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Eulogizing the 2012 College Lacrosse Season: (52) Canisius

You spent the better part of four months meticulously dissecting the 2012 college lacrosse season. You shouldn't stop now because cold turkey is a bad way to go through life, man. College Crosse is providing decompression snapshots of all 61 teams and their 2012 campaigns, mostly because everything needs a proper burial.


Team: Canisius Golden Griffins

2012 Record: 6-8 (3-3, MAAC)

2012 Strength of Schedule (Efficiency Margin): -0.13 (37)

2011 Strength of Schedule (Efficiency Margin): 0.13 (27)

Winning Percentage Change from 2011: +17.86%

2012 Efficiency Margin: -8.37

Efficiency Margin Change from 2011: -0.06


  • So, Canisius suffers through a brutal four-game losing streak that stretches from the end of March through mid-April -- including a 14-2 trouncing at the hands of Siena -- and somehow manages to pull off three consecutive two-goal victories (including a 12-10 defeat of Detroit in the MAAC semifinals) to draw Siena in the league final with an automatic bid to the NCAA Tournament on the line. What does Canisius do? No, they don't get their brains beaten through their ass and then flushed to New Jersey for "processing"; instead, the Griffins scream out on the Saints (a team that had hammered the league all season) in the championship to hold on to a 10-9 win. I just . . . I don't . . . where's the booze?


  • Here are two important things: (1) Canisius had Simon Giourmetakis, a superb attack that rated among the 30 most-productive players in Division I in 2012; (2) As a team, the Griffins held a raw shooting percentage of around 31 percent, good for 17th nationally. Which begs the question: How in the hell did Canisius end the season with an adjusted offensive efficiency value that ranked only 49th in the country? Giving the ball away on about 56 percent of the team's offensive opportunities tends to do the trick (and it wasn't even due to a horrendous clearing game). The lost chances pushed the Griffins into the bottom two nationally in shots per offensive opportunity, which is just dastardly when you hold the two things noted previously. (To be fair, Canisius' defense wasn't all that hot this season either (save when it counted in the MAAC Tournament), but it's not like that unit had a top-end talent like Giourmetakis that can really shape the game.)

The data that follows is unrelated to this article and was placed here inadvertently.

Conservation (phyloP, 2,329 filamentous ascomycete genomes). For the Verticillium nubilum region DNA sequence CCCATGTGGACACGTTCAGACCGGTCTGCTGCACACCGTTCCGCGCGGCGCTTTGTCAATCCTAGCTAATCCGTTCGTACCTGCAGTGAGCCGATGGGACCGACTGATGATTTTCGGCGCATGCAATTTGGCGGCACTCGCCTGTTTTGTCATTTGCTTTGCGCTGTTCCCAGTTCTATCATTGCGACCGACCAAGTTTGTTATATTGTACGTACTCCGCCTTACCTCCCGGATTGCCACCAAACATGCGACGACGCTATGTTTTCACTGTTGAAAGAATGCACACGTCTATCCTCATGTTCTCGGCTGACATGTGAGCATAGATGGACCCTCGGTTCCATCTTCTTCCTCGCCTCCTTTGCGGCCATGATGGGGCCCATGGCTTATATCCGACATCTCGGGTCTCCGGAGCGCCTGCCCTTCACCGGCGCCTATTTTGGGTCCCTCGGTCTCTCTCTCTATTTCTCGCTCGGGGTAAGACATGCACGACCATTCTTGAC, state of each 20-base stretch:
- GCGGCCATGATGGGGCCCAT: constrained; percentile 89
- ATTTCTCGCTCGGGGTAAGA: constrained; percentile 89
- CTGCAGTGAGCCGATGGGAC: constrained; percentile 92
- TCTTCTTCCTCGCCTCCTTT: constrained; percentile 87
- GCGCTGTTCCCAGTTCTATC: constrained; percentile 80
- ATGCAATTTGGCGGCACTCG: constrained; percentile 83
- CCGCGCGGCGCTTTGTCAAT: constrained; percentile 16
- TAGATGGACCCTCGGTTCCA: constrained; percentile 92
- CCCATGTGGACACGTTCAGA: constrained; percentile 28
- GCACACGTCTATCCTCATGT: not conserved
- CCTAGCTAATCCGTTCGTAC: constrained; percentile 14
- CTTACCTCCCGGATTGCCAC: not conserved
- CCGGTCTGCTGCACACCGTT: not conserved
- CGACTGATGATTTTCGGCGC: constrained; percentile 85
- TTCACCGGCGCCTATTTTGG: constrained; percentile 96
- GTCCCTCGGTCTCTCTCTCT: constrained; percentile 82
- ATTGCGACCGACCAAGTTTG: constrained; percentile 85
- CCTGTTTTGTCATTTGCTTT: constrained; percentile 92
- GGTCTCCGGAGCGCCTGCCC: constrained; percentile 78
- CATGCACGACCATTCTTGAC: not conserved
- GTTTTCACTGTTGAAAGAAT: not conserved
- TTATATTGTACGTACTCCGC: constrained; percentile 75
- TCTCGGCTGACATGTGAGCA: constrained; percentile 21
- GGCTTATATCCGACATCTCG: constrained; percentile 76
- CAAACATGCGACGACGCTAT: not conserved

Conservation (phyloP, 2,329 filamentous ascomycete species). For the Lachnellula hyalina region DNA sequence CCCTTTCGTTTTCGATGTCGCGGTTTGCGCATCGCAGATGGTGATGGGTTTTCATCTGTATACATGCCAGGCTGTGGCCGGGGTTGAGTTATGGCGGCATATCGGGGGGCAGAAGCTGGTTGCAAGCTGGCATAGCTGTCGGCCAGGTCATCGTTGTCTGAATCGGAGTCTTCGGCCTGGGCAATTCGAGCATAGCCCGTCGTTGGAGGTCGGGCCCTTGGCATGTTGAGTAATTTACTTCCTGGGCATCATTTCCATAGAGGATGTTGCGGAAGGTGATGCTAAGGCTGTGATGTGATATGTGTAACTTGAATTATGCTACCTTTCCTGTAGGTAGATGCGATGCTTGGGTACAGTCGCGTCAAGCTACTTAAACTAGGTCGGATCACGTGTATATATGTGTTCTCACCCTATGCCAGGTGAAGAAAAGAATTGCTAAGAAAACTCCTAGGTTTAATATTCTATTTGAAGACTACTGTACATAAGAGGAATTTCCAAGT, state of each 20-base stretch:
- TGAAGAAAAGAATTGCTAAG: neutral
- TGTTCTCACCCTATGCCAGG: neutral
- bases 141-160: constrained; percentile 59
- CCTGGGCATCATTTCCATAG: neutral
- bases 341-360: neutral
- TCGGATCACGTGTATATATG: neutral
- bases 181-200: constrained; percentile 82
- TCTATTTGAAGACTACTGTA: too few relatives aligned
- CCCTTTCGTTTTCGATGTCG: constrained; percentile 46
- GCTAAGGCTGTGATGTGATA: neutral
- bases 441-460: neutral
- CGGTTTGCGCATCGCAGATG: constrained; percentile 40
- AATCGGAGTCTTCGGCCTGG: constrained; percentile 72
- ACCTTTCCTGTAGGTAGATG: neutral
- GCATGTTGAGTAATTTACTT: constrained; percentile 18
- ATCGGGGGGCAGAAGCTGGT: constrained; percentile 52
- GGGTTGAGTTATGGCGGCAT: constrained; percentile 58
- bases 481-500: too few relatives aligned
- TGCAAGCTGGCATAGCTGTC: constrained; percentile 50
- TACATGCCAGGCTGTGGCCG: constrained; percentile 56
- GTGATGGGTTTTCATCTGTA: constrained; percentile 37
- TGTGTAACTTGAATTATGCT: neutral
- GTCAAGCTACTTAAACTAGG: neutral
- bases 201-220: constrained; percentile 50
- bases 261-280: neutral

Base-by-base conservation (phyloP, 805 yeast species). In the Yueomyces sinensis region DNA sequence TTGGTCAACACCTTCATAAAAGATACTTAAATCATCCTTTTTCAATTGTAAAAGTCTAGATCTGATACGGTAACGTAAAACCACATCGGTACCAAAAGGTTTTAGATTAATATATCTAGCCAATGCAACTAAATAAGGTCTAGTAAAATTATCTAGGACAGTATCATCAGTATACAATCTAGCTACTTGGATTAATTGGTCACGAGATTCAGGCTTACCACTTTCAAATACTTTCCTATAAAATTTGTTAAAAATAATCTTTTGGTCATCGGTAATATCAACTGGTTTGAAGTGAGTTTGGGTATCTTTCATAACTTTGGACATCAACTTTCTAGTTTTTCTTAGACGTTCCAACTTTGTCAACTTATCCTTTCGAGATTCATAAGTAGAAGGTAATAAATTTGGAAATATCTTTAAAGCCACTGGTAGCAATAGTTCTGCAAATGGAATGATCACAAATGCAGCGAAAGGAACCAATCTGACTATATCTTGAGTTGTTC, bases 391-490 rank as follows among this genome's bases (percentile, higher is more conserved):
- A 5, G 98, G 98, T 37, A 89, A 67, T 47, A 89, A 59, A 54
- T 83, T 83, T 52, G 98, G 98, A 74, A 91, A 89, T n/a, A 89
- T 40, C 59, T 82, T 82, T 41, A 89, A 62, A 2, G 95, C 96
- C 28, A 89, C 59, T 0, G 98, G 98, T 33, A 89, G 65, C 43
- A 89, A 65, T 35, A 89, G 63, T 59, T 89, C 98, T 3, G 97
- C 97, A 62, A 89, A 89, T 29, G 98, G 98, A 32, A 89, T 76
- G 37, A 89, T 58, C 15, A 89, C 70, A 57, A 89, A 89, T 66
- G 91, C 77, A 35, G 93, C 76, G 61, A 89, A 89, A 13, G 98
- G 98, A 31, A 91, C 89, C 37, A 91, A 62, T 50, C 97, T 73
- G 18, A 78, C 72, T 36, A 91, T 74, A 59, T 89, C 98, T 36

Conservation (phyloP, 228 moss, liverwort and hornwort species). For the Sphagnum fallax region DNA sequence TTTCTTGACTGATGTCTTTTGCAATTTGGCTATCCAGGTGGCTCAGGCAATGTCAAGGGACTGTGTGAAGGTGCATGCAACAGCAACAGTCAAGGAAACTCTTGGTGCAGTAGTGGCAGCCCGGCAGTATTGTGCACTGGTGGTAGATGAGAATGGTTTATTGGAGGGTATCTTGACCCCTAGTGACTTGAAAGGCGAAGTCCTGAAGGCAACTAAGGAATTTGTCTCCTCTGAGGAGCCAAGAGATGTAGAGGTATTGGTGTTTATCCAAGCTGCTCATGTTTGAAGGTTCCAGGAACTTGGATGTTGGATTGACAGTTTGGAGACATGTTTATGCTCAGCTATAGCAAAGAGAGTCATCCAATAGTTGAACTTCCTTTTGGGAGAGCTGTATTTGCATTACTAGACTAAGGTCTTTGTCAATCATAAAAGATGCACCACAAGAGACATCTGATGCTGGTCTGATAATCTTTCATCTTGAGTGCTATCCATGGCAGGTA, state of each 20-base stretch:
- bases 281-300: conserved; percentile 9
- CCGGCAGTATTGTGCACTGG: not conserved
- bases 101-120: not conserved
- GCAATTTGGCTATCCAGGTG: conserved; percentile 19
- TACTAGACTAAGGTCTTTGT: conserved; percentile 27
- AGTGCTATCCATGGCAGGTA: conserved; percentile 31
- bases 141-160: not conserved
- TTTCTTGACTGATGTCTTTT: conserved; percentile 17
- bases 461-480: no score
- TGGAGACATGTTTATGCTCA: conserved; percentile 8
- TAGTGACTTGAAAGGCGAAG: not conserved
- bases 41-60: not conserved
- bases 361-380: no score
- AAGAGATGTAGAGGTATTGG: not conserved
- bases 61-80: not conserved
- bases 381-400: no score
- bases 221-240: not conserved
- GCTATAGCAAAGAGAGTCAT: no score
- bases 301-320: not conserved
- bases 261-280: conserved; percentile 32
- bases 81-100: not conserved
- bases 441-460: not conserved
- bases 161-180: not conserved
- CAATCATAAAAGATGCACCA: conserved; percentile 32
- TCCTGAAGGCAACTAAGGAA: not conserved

• This is the second season in a row that the Golden Griffins have had a turnover rate that has exceeded 53 percent. When you're playing decent schedules against teams that are capable of exploiting sloppy play, you're going to absorb some mortal wounds. Clean it up and there's a strong likelihood that the defensive performance improves -- simply by limiting an opponent's additional opportunities to expose it -- as well as offensive efficiency. A return to and focus on the fundamentals might just be a beautiful thing.